This website uses cookies to ensure you have the best experience. Learn more

Critical Analysis Of Coleridge's "The Rime Of The Ancient Mariner"

2498 words - 10 pages

Samuel Taylor Coleridge presents a complex web of themes and symbols within the seemingly simple plot line of The Rime of the Ancient Mariner. The story of the seafarer with the 'glittering eye' (1.13) and his puzzling tale at sea told to an unwilling listener, the Wedding Guest, unfolds into a multifaceted array of planned sequences, heavy religious undertones, and hints at a biographical account of Coleridge's past. If one reads The Rime of the Ancient Mariner simply as a tale at sea, the poem stands as a remarkable one with its continuous simple rhyme scheme and easy flow of speech. And if one reads deeper into the intricate symbolism, themes and significant subject matter, Coleridge's masterpiece becomes even more brilliant. An examination of the poem on both levels proves Coleridge's genius.The plot line is told in the third person and is about the Mariner's first person account of his trip at sea. A narrative effect is accomplished with this choice, and although it takes away from the poetic feel, it gives the poem a more story-like flow. Characters include a protagonist, the Mariner, and a listener, the Wedding Guest, presumed to be the audience. Coleridge introduces his tale by describing the old, gray-headed sailor who approaches three young men headed for a wedding celebration and compels one of them, the groom's next-of-kin, to hear his story. At first the intrusion is resented, but the sailor's story becomes remarkably compelling. The listener falls captive to the building suspense, responding with fear, and later with horror as the tale unfolds.The Mariner tells of a storm at sea, how he and his crew were blown off course towards the South Pole, and how a good omen, an albatross, came to guide them back to the north. But the good omen soon turns into a nuisance. The Mariner shoots it, bringing bad luck to the ship and crew, as he showed no regard for living things. Death and his mate, Life-in-Death, come to the ship and battle over who will control. Death wins the ship; Life-in-Death wins over the Mariner, sparing his life, but giving death as the crew's fate. For seven days and seven nights the Mariner is forced to confront the open, accusing eyes of his dead shipmates. He curses the sea creatures that squirm around him, proving to Life-in-Death that the Mariner has not learned his lesson. Only when the Mariner praises the living things, when he "blessed them unaware", (1.285) is the curse broken. Spirits then fill the bodies of his dead crewmates, and the ship sailed homeward. Soon the spirits depart and are replaced by "A man all light, a seraph man"(1.490) that shines light on the homeland. A small rescue boat comes alongside the Mariner's ship and a loud noise rushes through the water, splitting and sinking the boat, throwing the Mariner into the sea. He is brought into the boat and the sight of him terrified everyone in it. The rescue boat reached shore and the Mariner runs to the Hermit of the Wood to beg for forgiveness from...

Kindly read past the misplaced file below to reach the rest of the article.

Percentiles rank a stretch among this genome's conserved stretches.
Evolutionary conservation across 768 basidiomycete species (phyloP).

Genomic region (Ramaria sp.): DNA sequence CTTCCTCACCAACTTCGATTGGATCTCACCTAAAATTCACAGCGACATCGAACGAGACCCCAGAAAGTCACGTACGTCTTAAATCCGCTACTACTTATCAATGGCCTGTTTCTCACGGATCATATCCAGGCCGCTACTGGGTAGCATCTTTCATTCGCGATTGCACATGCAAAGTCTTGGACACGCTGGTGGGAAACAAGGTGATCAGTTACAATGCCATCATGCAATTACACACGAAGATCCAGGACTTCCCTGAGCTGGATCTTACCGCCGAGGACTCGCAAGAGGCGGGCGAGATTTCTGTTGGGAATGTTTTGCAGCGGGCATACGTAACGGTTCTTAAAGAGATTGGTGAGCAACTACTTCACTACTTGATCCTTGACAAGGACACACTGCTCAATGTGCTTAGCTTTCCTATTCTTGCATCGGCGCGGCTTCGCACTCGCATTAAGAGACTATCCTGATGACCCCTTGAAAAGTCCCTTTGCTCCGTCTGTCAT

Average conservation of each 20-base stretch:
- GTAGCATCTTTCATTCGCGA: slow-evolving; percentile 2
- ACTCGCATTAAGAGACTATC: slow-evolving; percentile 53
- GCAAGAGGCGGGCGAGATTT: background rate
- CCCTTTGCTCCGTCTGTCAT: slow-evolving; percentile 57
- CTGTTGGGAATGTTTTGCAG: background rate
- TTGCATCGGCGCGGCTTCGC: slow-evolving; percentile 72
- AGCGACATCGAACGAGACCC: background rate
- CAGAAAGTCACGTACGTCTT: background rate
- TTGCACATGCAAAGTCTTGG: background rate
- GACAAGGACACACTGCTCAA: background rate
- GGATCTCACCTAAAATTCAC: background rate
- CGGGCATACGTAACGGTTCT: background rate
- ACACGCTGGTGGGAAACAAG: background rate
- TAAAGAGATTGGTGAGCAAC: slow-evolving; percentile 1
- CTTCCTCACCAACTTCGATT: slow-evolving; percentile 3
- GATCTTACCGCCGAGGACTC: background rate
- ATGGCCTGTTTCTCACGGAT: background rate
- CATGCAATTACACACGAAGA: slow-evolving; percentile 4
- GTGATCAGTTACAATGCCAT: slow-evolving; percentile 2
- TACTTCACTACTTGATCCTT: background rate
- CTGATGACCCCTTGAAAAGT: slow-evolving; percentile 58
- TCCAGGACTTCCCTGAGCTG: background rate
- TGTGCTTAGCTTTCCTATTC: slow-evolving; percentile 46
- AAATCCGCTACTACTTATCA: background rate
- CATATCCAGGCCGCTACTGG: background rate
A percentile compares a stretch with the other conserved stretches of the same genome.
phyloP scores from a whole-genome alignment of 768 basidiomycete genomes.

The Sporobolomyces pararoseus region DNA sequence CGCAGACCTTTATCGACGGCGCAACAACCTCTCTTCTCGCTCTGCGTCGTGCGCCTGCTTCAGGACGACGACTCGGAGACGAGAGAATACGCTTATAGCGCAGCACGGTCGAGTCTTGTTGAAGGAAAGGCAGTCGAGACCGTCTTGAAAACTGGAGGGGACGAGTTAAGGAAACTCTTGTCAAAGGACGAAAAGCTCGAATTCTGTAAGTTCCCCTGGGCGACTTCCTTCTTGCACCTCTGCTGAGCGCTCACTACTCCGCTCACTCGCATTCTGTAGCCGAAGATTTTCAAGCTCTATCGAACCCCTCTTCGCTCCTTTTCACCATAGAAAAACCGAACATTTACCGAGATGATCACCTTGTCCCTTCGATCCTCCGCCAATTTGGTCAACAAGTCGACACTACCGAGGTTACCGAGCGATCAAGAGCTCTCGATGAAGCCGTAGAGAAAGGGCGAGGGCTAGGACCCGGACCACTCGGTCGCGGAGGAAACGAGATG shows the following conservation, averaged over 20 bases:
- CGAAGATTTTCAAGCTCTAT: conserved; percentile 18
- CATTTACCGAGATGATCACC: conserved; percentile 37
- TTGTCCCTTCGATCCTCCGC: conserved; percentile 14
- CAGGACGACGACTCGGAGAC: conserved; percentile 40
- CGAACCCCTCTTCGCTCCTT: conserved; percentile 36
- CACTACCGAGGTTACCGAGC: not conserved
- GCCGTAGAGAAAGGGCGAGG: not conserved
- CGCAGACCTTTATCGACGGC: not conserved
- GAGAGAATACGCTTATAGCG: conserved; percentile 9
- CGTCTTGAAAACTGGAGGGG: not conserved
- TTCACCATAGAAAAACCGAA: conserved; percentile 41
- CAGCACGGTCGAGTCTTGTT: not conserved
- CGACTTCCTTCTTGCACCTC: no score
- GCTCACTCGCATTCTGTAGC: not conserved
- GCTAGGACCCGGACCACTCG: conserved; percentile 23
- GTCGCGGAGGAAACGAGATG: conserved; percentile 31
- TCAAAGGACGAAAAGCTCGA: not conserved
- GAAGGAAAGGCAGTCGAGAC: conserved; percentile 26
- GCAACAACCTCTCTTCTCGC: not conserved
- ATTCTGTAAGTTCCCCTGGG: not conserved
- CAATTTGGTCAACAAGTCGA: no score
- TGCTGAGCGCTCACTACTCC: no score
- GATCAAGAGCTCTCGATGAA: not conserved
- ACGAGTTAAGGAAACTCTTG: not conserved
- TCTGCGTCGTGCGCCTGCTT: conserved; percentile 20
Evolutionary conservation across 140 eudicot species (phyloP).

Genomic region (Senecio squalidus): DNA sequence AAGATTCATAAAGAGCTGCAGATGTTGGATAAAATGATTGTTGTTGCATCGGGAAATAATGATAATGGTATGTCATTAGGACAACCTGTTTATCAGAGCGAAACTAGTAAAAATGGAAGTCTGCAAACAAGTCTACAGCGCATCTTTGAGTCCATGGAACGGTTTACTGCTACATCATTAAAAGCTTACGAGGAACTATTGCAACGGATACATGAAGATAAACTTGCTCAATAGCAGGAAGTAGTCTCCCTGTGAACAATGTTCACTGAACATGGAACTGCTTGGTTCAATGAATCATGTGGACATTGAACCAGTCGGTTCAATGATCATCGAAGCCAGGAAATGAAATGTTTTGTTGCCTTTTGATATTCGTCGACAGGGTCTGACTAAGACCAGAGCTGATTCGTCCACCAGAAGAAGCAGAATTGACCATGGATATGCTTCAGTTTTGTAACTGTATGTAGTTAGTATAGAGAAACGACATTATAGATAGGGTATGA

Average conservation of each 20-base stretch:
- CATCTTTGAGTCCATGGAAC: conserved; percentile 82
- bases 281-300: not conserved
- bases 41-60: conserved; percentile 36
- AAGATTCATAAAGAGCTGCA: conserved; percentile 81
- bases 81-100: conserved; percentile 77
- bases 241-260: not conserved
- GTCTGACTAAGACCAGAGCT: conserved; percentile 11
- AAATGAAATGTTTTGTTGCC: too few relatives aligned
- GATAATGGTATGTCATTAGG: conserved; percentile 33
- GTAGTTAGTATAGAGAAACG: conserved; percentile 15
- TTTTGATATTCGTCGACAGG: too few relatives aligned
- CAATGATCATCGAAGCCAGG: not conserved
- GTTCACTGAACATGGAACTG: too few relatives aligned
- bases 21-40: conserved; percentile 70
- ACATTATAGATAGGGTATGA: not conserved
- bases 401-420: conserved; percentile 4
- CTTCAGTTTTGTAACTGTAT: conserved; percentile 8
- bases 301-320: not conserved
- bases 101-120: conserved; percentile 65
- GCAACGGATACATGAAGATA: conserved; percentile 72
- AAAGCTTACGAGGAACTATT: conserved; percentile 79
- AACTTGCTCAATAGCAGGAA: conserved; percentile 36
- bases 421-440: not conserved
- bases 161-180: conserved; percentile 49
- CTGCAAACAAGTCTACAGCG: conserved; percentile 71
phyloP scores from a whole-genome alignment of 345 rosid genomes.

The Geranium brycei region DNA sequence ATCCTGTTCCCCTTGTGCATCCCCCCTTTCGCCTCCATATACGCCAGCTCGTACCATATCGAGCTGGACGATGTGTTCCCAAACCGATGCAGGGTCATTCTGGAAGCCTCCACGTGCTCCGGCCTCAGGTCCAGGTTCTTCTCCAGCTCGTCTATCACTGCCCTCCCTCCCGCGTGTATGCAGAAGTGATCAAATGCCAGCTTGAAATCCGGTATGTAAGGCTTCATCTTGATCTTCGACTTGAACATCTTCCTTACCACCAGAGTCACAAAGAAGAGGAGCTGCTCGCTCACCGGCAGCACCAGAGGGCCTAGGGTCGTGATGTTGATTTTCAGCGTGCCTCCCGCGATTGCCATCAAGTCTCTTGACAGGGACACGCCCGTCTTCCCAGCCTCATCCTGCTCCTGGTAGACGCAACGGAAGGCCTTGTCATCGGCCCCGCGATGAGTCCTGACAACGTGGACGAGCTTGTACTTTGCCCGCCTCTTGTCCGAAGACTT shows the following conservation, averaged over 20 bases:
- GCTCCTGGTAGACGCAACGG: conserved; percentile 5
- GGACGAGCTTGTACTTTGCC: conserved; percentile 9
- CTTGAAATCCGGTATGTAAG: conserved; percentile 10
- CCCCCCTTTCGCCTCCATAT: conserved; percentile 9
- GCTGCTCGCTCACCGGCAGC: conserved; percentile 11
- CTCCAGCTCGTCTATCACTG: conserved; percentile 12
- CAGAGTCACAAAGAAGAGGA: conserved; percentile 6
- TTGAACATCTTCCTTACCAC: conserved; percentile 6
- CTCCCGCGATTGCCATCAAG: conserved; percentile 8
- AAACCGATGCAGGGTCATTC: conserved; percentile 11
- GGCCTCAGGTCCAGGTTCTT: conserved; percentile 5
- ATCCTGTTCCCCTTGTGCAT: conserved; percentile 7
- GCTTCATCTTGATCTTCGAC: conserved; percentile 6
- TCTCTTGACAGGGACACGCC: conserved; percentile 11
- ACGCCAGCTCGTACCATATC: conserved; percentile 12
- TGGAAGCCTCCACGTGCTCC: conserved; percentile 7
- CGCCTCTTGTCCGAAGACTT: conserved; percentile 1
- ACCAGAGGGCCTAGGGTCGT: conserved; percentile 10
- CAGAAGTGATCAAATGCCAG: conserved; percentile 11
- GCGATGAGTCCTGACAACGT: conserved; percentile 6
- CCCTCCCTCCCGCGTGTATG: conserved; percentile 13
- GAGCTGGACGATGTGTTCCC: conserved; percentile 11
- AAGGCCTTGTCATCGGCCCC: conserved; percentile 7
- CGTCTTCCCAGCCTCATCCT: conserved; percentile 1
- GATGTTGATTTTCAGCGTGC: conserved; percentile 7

Find Another Essay On Critical Analysis of Coleridge's "The Rime of the Ancient Mariner"

A Biographical Analysis Of "The Rime Of The Ancient Mariner"

1874 words - 8 pages "The Rime of the Ancient Mariner," by Samuel Taylor Coleridge, is a somewhat lengthy poem concerning the paranormal activities of a sea mariner and his crew. The work was constructed to be the beginning piece in Lyrical Ballads, a two-volume set written by William Wordsworth and Coleridge. Wordsworth intended to, in his volume, make the ordinary seem extraordinary, while Coleridge aimed to make the extraordinary ordinary. "The Rime" was first